The agonist, and opioid antagonist, effects of intracerebroventricularly (ICV) given D-Phe-Cys-Tyr-D-Trp-Lys-Thr-Pen-Thr-NH2 (CTP), a cyclic analogue of somatostatin octapeptide, were evaluated using the micturition reflex of the anesthetized rat as the endpoint. Antagonist effects were evaluated against equieffective doses of selective mu [D-Ala2,NMPhe4,Gly-ol]enkephalin (DAGO) and delta [D-Pen2,D-Pen5] enkephalin (DPDPE) opioid agonists. At low ICV doses, CTP preferentially antagonized DPDPE rather than DAGO; increasing the dose of CTP further effectively antagonized both mu and delta agonists, while even higher doses showed an agonist effect alone which was not blocked by adrenergic, cholinergic or opioid antagonists. Selective opioid antagonist doses of CTP failed to block the inhibition of the micturition reflex produced by pentobarbital. Possible residual somatostatin like properties of CTP were tested by using somatostatin as a possible antagonist of equieffective doses of DPDPE and DAGO; somatostatin did not antagonize these agonists. Repeated exposure to CTP resulted in the development of acute tolerance to the agonist effect, and also prevented the inhibition of the reflex by high doses of somatostatin, with the converse experiment showing a similar pattern; thus, repeated somatostatin resulted in tolerance and subsequent cross-tolerance to the agonist effects of CTP. In animals tolerant to somatostatin, CTP nevertheless behaved as an opioid antagonist. The present results indicate that CTP possesses opioid antagonist properties in vivo which are pharmacological in nature but nevertheless retains residual somatostatin-like activity at higher doses.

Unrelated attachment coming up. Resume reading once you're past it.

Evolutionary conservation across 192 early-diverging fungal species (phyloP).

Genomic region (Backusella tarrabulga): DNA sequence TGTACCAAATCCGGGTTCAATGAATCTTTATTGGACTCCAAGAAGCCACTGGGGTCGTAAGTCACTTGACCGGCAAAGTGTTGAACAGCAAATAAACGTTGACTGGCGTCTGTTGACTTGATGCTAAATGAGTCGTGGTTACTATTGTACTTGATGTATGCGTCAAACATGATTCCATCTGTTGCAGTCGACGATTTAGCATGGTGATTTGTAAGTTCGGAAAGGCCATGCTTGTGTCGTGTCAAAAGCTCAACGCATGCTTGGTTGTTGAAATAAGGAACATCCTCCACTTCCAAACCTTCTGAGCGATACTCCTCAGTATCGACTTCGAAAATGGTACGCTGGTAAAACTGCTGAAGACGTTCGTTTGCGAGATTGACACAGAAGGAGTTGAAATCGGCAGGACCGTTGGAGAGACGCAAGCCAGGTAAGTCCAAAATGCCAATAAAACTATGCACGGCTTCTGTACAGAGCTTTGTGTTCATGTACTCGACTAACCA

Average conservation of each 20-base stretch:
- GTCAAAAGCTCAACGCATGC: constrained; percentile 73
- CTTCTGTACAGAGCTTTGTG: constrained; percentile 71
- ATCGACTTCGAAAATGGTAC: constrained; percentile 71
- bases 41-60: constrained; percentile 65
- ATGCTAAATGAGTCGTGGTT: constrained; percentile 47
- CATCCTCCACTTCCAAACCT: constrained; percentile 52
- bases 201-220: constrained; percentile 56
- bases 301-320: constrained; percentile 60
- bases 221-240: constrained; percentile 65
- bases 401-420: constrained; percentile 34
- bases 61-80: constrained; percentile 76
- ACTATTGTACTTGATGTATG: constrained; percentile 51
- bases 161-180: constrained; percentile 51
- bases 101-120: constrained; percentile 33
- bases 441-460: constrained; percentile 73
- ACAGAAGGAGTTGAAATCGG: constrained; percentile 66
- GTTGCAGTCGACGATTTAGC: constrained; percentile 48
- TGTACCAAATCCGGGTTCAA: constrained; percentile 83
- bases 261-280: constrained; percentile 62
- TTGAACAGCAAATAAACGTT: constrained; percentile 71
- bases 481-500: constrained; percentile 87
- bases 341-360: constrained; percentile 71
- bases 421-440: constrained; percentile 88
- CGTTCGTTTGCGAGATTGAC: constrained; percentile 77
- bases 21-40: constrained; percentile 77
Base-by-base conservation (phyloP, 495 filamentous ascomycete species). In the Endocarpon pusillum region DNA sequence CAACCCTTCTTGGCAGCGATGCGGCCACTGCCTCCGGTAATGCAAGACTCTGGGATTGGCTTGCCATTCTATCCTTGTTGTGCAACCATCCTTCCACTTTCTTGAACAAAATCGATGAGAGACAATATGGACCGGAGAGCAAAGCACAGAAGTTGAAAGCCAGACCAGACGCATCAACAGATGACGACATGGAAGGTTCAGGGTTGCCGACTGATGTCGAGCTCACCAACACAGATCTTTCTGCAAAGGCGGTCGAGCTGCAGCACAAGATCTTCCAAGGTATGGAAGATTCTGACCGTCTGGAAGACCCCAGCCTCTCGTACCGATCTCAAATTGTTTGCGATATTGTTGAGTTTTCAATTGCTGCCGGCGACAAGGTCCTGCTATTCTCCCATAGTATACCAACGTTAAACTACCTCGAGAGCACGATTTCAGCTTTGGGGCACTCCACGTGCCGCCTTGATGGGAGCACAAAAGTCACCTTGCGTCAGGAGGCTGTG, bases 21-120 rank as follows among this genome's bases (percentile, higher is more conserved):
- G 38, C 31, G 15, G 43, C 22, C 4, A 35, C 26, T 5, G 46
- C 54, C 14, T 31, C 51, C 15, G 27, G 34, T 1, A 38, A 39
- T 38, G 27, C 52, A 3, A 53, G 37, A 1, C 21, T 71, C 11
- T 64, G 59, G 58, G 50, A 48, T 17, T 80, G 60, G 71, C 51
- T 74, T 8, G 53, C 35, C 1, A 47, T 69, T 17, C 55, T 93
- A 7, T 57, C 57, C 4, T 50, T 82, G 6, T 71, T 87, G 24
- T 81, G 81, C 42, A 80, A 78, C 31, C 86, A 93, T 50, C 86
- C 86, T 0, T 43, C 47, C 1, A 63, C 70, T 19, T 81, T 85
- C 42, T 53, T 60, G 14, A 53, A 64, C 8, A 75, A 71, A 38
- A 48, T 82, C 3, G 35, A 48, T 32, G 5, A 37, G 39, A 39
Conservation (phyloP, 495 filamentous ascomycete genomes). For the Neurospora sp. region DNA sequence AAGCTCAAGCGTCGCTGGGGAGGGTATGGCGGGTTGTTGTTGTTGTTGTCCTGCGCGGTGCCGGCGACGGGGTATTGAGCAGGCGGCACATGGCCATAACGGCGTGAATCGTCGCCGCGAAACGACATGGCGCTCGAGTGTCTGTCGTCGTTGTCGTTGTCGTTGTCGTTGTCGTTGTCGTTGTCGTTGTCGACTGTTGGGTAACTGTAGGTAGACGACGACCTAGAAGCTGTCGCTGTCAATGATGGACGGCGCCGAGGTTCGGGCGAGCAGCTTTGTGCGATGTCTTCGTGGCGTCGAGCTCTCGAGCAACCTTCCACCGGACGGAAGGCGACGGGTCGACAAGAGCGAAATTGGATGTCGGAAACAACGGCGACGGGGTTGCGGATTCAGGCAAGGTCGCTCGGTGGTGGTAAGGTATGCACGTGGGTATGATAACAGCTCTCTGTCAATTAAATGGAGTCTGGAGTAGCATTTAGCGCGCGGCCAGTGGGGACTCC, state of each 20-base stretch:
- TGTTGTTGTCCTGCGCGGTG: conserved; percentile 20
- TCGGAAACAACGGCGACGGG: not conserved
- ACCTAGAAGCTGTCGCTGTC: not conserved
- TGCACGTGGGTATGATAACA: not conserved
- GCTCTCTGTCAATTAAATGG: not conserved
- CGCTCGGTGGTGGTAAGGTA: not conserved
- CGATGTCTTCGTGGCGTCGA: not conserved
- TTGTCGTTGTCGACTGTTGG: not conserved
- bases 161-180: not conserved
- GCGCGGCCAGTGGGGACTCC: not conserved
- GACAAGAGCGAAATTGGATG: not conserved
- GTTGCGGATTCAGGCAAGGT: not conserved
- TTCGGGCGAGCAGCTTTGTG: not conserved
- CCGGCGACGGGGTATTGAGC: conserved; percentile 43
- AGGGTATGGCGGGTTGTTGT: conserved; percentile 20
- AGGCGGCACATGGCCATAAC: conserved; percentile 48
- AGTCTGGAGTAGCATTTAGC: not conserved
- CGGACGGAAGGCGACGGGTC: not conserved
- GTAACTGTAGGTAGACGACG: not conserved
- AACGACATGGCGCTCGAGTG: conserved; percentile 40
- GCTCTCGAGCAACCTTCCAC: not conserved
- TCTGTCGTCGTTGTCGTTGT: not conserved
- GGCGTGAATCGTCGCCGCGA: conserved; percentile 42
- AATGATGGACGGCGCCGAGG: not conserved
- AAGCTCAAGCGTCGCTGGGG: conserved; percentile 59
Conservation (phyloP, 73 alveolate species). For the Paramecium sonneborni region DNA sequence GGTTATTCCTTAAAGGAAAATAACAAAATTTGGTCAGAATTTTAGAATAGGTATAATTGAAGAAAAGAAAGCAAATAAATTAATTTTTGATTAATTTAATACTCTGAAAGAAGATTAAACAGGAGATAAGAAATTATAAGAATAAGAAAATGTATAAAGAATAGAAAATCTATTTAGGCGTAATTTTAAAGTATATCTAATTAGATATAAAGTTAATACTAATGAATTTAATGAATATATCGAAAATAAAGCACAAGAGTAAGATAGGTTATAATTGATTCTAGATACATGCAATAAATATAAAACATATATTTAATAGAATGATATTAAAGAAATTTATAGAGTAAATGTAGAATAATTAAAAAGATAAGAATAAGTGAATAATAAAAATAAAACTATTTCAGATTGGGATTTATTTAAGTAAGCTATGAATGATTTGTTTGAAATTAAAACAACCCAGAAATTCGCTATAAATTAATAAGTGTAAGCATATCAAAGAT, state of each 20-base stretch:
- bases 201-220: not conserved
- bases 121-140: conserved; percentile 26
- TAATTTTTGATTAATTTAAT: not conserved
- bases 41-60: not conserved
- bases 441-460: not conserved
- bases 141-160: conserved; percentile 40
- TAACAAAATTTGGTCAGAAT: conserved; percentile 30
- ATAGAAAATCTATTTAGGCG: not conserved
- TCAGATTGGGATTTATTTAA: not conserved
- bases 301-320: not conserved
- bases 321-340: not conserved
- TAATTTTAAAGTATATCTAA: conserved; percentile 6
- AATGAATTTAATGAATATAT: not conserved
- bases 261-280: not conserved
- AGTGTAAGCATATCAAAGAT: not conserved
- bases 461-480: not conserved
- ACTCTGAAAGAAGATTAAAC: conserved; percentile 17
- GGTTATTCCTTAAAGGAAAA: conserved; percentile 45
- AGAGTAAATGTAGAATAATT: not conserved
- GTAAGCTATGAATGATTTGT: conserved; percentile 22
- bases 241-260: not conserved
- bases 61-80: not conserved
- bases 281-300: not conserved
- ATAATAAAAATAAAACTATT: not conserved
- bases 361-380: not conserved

- Central inhibition of reflex bladder contractions
- Opioid bladder effects
- Somatostatin octapeptide opioid antagonist
ASJC Scopus subject areas
- Cellular and Molecular Neuroscience